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Paint & Air Brushes?

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#1 onelastcast


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Posted 06 May 2009 - 01:25 AM

Hey guys im very new to this forum looks the goods.

Im 17 live in Australia and very keen in making lures.

Just wondering what paints are the best, I did do some shopping and they said acylics are not good but enamels are better. I will be coating the final finish in a clear gloss to protect it but is there a certain way to go or dosnt it matter? I dont see how it does only maybe with doing layers. I will be using it in freshwater.

I am also interested in a airbrush is a 3mm diameter, 7cc cup capacity and a double action control airbrush good for lure painting with 15-50psi.

I am after to do a little bit of fine painting with it.

Any help would be good thanks :yay:

#2 dark star

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Posted 06 May 2009 - 05:48 AM

Automotive acrylic's easiest to use,water based acrylics safest(auto-air) to use but take a bit to get the hang of and will still require some kind of clearing system ,like an an automotive clear.Stay away from the 2 pack .Make sure you use a proper Paint Spray Respirator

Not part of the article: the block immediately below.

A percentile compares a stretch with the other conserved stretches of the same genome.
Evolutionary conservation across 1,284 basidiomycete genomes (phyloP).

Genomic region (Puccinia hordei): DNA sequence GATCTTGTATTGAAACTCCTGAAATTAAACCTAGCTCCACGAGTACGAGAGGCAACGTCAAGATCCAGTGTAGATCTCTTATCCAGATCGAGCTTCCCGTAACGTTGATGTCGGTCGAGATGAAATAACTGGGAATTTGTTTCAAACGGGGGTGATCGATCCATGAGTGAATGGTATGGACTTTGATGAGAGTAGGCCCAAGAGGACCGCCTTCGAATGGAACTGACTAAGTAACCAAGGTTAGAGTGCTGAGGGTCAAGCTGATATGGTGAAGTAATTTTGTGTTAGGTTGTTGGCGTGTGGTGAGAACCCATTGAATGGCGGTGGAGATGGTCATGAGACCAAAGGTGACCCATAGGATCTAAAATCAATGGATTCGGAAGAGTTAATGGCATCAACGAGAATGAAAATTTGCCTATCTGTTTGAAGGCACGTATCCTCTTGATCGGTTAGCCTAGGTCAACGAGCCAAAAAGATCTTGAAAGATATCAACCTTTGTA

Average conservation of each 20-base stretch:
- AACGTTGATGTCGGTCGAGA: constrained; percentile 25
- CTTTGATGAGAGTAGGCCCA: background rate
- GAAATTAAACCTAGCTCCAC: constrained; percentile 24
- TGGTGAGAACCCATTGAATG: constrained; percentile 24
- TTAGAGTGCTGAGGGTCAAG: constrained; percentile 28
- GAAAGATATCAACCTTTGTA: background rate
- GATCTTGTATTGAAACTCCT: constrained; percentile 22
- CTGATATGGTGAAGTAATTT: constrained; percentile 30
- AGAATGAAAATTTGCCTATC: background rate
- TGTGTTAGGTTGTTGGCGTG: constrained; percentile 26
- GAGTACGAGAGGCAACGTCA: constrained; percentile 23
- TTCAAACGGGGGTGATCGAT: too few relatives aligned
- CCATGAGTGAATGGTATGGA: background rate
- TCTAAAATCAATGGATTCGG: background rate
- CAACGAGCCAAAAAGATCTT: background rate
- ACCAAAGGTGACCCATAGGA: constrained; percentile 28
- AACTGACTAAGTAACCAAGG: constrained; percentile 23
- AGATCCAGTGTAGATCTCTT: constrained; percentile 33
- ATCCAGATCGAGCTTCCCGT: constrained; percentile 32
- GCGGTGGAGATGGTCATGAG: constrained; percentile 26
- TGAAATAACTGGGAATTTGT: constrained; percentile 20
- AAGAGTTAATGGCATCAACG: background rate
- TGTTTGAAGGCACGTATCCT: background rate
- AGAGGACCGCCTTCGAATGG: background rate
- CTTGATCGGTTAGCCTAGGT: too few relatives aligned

#3 mark poulson

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Posted 06 May 2009 - 09:45 AM

Do a search on this site for air brush paints. There's a ton of info here.
I'm guessing getting stuff off the internet will be expensive for you in Australia, because of shipping.
If you can, stop by a shop that paints and sells T shirts, and find out what they use and where they get it. They usually use the same water based, heat set paints we use.
For solvent based paints, a shop that does fingernails will be a good source. They use air brushes, too.
Whatever you wind up using, a good respirator and good ventilation are a must.
As for clear coating, there are a lot of options. Epoxies, clear acrylics, propionate (disolved plastic), those are a few.
The most critical thing in making wood lures is getting the wood properly sealed before you start your painting. Water is always going to find it's way past the clear coat, and it will swell the wood and lift the finish off the lure. If you seal the wood well, the water can't be absorbed, so a nick in the finish isn't fatal.
Sealing the wood is another search you should do here.
Good luck.

Edited by mark poulson, 06 May 2009 - 09:50 AM.